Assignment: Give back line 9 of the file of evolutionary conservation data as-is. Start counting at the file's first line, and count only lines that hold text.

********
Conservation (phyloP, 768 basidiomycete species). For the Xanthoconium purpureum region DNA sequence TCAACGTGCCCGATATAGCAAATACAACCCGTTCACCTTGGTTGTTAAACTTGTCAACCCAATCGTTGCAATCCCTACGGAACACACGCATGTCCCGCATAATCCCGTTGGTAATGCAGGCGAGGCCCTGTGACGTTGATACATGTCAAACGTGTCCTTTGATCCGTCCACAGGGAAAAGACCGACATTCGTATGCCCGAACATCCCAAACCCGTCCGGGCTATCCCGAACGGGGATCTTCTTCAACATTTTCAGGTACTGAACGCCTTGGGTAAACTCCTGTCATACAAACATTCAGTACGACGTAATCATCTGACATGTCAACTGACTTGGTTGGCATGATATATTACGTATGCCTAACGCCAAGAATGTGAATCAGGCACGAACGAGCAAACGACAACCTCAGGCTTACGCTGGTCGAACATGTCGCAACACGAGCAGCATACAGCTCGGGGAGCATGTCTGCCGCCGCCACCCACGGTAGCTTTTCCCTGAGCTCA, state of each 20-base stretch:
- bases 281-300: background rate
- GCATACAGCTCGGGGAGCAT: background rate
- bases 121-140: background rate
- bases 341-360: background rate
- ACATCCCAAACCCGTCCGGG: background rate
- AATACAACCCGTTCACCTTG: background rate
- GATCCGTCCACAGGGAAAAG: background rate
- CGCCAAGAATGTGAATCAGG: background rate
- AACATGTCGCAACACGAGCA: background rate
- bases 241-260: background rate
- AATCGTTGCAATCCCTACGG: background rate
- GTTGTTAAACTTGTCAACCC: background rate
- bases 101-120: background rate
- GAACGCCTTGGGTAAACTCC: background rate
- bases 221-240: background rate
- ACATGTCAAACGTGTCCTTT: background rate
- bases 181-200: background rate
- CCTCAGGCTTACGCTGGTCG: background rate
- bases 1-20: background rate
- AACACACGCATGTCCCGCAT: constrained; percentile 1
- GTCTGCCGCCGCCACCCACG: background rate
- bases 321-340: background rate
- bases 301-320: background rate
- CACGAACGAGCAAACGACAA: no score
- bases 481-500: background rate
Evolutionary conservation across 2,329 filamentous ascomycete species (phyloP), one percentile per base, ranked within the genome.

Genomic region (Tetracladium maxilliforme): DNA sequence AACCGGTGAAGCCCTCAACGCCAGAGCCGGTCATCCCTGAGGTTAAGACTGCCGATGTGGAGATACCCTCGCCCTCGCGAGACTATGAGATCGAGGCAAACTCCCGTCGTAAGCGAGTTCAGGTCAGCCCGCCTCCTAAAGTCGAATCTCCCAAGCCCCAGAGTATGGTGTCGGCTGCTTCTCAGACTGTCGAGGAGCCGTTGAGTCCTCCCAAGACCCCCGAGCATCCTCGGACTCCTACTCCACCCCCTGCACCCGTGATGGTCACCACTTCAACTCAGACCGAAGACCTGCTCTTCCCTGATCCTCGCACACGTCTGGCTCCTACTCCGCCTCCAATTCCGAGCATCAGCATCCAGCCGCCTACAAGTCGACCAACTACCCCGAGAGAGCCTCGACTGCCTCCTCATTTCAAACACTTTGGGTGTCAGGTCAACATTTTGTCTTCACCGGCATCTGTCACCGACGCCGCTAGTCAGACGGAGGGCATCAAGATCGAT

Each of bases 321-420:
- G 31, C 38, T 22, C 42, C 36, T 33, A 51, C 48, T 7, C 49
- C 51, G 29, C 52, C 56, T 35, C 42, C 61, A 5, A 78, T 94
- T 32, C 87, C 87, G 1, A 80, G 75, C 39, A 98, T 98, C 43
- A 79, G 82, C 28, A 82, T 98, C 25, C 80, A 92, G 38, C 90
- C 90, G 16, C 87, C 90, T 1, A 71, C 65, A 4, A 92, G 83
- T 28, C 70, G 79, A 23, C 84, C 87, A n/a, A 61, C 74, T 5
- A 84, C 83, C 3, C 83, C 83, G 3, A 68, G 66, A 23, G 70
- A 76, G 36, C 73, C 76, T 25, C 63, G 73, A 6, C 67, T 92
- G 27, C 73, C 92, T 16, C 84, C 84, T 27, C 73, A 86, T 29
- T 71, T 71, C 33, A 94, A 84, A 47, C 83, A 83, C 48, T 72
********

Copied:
- CGCCAAGAATGTGAATCAGG: background rate